Warfarin Induced Skin Necrosis

Warfarin-induced skin necrosis (WSN) is a rare thrombotic complication that occurs during initiation of oral anticoagulation therapy in patients with acute thromboembolic events. The presentation begins with intense skin pain quickly followed by erythema, hemorrhagic blisters, and, finally, full thickness skin necrosis, typically involving the breast, buttock, and thigh (64). The incidence of WSN was probably higher when it was customary to use warfarin loading doses of 15 -30 mg, to rapidly obtain a therapeutic prothrombin time, compared with the current standard practice of starting with 5-10 mg and adjusting subsequent doses based on daily INR results. A plausible mechanism for this rare adverse drug reaction is a rapid fall in protein C activity paralleling the decline in factor VII activity during the first 24 to 48 hours of warfarin therapy because both proteins have half-lives of approximately 6 hours and their synthesis is vitamin K-dependent (65). Although the prothrombin time is prolonged due to the decrease in factor VII activity, an anticoagulated state is not obtained until both factor X and prothrombin activities decline, which occurs more slowly. The result is a temporary hypercoaguable state and the potential to form subdermal venous thrombi and skin necrosis. Support for a pharmacogenetic mechanism is found in sporadic case reports of WSN occurring in patients with hereditary deficiencies of the natural anticoagulants [protein C (66), protein S (67), and antithrombin (68)], and FVL (69)]. This model is supported by the spontaneous occurrence of skin necrosis in neonates born with a homozygous deficiency of protein C (70). Due to the rarity of WSN, it is not possible to accurately calculate the risk of this adverse drug reaction in patients with or without inherited hypercoaguable risk factors. Rather than screening patients with acute VTE for these risk factors before starting warfarin, following standard anticoagulation practice guidelines for parenteral anticoagulation with heparin and warfarin is recommended (71).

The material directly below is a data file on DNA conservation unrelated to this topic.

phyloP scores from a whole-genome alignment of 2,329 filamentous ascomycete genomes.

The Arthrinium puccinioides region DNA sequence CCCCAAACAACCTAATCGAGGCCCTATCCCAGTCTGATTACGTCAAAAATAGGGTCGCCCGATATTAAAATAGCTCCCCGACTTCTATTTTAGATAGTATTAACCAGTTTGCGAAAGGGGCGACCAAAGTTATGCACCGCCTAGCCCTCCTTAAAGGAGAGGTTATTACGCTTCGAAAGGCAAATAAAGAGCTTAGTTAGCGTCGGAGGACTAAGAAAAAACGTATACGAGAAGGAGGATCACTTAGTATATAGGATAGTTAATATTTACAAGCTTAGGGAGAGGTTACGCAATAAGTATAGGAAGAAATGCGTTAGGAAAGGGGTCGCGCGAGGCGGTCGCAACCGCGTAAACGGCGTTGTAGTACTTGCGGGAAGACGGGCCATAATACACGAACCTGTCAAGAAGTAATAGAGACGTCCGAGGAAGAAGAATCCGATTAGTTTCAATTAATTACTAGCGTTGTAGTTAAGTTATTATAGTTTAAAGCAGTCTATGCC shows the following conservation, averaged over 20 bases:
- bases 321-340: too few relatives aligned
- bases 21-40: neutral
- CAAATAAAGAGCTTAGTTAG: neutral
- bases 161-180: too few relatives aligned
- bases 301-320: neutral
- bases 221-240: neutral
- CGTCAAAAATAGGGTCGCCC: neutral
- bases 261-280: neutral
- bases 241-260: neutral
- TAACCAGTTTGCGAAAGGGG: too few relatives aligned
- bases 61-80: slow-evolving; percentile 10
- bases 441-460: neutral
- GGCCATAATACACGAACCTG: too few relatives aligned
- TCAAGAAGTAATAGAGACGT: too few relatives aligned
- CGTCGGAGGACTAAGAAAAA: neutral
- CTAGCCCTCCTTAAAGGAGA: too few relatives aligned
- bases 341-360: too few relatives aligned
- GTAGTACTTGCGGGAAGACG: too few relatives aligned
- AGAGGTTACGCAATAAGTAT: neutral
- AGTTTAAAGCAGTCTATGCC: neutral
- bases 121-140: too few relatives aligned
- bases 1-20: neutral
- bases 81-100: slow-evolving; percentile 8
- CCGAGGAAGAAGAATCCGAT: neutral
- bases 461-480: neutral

How To Deal With Rosacea and Eczema

How To Deal With Rosacea and Eczema

Rosacea and Eczema are two skin conditions that are fairly commonly found throughout the world. Each of them is characterized by different features, and can be both discomfiting as well as result in undesirable appearance features. In a nutshell, theyre problems that many would want to deal with.

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